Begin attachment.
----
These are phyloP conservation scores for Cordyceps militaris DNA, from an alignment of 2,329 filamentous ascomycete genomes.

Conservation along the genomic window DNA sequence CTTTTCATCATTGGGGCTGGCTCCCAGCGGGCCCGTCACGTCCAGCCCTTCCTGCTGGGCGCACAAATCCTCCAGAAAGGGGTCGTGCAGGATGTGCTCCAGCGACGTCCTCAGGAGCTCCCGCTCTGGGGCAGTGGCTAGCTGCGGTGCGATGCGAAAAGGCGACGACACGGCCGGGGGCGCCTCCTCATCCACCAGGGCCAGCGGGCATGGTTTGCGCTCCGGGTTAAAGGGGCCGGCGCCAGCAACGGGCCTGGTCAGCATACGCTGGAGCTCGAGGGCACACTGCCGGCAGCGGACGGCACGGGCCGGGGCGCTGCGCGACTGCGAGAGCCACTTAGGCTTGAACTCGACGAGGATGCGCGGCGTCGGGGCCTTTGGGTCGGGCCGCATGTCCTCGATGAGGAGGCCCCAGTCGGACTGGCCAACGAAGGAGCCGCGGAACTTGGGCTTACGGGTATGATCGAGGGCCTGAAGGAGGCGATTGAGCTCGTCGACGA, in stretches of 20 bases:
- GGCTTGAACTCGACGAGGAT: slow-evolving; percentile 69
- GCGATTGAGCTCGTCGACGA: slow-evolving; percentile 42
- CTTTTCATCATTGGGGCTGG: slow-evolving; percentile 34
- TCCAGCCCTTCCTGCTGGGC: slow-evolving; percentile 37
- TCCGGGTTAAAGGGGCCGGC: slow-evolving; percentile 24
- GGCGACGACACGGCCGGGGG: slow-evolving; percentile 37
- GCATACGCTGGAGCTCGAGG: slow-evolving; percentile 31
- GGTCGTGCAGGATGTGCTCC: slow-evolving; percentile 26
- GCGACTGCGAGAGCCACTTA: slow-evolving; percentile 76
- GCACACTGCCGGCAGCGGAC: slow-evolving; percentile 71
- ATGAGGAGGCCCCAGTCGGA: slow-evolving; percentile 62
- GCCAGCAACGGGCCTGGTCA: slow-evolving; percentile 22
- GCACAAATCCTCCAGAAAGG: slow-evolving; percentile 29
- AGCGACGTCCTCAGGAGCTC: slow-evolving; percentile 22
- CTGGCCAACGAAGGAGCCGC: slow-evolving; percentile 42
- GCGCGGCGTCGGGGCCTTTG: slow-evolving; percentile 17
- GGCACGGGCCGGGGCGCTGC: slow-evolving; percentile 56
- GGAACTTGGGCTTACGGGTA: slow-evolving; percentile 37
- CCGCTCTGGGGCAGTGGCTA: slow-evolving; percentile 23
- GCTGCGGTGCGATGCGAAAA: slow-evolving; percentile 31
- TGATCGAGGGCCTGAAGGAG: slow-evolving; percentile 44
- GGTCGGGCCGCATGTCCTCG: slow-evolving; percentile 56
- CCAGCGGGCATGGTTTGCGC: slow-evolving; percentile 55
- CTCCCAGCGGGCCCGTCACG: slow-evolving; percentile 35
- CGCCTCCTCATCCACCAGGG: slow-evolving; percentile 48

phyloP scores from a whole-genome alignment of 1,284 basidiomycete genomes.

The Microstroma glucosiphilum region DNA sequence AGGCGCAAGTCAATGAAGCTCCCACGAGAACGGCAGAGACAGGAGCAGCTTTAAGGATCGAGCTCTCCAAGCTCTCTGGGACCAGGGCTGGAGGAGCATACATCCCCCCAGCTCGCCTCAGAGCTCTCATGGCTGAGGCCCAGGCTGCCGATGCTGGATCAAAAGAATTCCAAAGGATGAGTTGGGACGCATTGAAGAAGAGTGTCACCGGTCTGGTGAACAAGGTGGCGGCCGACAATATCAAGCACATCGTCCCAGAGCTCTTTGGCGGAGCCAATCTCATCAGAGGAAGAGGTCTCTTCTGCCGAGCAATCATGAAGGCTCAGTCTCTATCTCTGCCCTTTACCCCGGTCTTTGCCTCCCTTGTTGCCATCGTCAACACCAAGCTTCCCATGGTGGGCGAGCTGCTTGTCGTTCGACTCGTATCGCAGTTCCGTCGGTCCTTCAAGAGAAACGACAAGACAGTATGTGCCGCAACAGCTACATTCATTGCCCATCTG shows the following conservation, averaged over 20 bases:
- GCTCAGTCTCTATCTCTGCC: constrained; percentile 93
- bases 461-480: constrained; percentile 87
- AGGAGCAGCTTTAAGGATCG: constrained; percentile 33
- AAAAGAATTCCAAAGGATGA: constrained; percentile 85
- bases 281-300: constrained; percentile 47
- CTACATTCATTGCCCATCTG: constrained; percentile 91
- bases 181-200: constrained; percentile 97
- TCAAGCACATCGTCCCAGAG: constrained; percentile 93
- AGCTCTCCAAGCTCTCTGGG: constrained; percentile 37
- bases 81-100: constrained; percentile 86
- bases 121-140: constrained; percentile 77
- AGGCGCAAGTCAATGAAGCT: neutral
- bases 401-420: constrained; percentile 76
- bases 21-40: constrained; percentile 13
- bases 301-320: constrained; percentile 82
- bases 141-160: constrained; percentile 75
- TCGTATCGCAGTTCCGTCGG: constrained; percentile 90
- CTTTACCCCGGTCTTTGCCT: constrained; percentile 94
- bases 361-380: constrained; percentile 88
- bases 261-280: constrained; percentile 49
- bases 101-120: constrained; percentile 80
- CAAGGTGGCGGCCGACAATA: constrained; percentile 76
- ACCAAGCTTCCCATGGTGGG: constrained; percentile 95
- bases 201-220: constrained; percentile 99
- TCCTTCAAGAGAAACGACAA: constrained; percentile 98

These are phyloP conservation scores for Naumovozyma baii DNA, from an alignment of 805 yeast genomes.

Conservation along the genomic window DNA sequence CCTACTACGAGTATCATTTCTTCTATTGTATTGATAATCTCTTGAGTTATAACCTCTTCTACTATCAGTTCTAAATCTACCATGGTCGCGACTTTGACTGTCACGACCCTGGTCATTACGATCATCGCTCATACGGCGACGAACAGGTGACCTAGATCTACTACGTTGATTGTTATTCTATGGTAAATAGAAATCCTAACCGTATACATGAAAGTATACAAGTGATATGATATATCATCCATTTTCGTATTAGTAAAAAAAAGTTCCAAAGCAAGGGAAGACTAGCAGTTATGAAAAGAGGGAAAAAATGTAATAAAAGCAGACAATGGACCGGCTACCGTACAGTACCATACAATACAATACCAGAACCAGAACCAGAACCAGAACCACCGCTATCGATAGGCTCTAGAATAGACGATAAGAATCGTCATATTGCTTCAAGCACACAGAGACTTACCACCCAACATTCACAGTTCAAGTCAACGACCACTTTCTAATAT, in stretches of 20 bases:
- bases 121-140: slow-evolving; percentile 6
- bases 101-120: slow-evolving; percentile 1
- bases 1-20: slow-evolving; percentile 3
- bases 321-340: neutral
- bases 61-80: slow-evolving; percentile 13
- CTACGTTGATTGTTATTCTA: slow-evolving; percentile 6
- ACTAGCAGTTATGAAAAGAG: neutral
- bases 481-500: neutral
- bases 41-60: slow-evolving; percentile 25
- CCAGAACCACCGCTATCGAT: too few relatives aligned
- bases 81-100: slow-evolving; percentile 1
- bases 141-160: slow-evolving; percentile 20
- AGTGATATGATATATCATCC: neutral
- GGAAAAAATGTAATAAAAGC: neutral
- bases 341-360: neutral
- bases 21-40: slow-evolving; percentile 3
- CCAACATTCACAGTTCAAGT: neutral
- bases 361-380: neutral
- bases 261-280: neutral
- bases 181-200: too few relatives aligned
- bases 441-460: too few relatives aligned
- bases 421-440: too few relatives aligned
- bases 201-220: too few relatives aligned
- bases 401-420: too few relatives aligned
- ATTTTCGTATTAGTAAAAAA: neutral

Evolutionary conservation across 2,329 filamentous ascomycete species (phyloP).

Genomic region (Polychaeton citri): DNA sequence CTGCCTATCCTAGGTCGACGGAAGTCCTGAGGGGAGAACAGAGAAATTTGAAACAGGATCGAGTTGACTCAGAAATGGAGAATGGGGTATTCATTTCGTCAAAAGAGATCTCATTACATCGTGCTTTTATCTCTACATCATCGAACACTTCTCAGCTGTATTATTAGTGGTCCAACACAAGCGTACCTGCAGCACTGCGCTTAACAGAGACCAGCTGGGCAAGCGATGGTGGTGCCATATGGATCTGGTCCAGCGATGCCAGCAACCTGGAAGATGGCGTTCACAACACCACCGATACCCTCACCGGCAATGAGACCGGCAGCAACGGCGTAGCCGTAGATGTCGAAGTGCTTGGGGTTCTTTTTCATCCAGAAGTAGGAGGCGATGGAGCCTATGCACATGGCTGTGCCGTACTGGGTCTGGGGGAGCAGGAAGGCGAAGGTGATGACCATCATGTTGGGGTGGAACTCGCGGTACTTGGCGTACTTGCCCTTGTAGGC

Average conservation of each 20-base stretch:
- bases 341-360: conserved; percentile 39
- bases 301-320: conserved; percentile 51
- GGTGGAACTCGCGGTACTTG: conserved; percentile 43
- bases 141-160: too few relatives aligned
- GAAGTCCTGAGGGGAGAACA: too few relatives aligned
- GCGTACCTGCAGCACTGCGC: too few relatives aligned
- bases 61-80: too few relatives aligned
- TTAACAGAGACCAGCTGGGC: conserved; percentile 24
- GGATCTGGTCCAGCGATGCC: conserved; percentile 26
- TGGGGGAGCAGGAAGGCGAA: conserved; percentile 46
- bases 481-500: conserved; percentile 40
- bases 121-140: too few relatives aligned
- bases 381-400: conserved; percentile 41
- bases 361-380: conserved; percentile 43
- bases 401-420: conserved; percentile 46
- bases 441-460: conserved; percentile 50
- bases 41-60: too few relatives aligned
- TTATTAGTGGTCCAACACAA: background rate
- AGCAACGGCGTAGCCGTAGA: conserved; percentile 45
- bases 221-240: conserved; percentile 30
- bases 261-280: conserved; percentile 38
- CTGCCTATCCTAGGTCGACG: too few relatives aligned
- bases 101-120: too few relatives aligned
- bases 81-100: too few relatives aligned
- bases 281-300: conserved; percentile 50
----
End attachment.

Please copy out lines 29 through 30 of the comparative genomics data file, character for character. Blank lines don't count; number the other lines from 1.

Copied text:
The Microstroma glucosiphilum region DNA sequence AGGCGCAAGTCAATGAAGCTCCCACGAGAACGGCAGAGACAGGAGCAGCTTTAAGGATCGAGCTCTCCAAGCTCTCTGGGACCAGGGCTGGAGGAGCATACATCCCCCCAGCTCGCCTCAGAGCTCTCATGGCTGAGGCCCAGGCTGCCGATGCTGGATCAAAAGAATTCCAAAGGATGAGTTGGGACGCATTGAAGAAGAGTGTCACCGGTCTGGTGAACAAGGTGGCGGCCGACAATATCAAGCACATCGTCCCAGAGCTCTTTGGCGGAGCCAATCTCATCAGAGGAAGAGGTCTCTTCTGCCGAGCAATCATGAAGGCTCAGTCTCTATCTCTGCCCTTTACCCCGGTCTTTGCCTCCCTTGTTGCCATCGTCAACACCAAGCTTCCCATGGTGGGCGAGCTGCTTGTCGTTCGACTCGTATCGCAGTTCCGTCGGTCCTTCAAGAGAAACGACAAGACAGTATGTGCCGCAACAGCTACATTCATTGCCCATCTG shows the following conservation, averaged over 20 bases:
- GCTCAGTCTCTATCTCTGCC: constrained; percentile 93